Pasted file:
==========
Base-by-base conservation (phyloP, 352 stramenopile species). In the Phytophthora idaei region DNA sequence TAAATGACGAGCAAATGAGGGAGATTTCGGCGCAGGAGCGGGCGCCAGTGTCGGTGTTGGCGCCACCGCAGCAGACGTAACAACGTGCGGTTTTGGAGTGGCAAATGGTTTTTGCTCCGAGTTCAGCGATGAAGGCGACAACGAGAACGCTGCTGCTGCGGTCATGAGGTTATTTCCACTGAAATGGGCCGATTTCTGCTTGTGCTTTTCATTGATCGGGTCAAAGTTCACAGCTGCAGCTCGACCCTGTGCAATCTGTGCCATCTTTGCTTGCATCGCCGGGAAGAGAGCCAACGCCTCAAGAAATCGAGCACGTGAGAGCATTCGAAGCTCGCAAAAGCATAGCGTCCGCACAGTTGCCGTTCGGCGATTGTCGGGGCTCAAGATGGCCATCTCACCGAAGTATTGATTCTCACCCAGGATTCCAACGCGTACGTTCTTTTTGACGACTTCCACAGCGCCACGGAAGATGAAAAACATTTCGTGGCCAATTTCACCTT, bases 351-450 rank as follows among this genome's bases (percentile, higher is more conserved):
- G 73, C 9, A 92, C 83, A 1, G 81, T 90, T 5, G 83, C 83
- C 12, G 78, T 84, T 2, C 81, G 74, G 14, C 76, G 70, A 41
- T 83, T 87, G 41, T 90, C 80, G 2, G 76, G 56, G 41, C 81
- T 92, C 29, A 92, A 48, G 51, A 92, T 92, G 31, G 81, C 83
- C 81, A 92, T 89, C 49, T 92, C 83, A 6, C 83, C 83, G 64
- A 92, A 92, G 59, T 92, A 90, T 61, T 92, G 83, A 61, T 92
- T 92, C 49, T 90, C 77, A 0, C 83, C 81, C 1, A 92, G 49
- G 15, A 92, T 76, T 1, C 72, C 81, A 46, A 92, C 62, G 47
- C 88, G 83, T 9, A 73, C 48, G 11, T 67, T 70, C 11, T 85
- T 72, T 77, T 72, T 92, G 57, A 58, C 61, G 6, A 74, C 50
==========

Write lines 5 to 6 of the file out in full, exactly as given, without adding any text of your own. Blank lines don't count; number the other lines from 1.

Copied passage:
- T 92, C 29, A 92, A 48, G 51, A 92, T 92, G 31, G 81, C 83
- C 81, A 92, T 89, C 49, T 92, C 83, A 6, C 83, C 83, G 64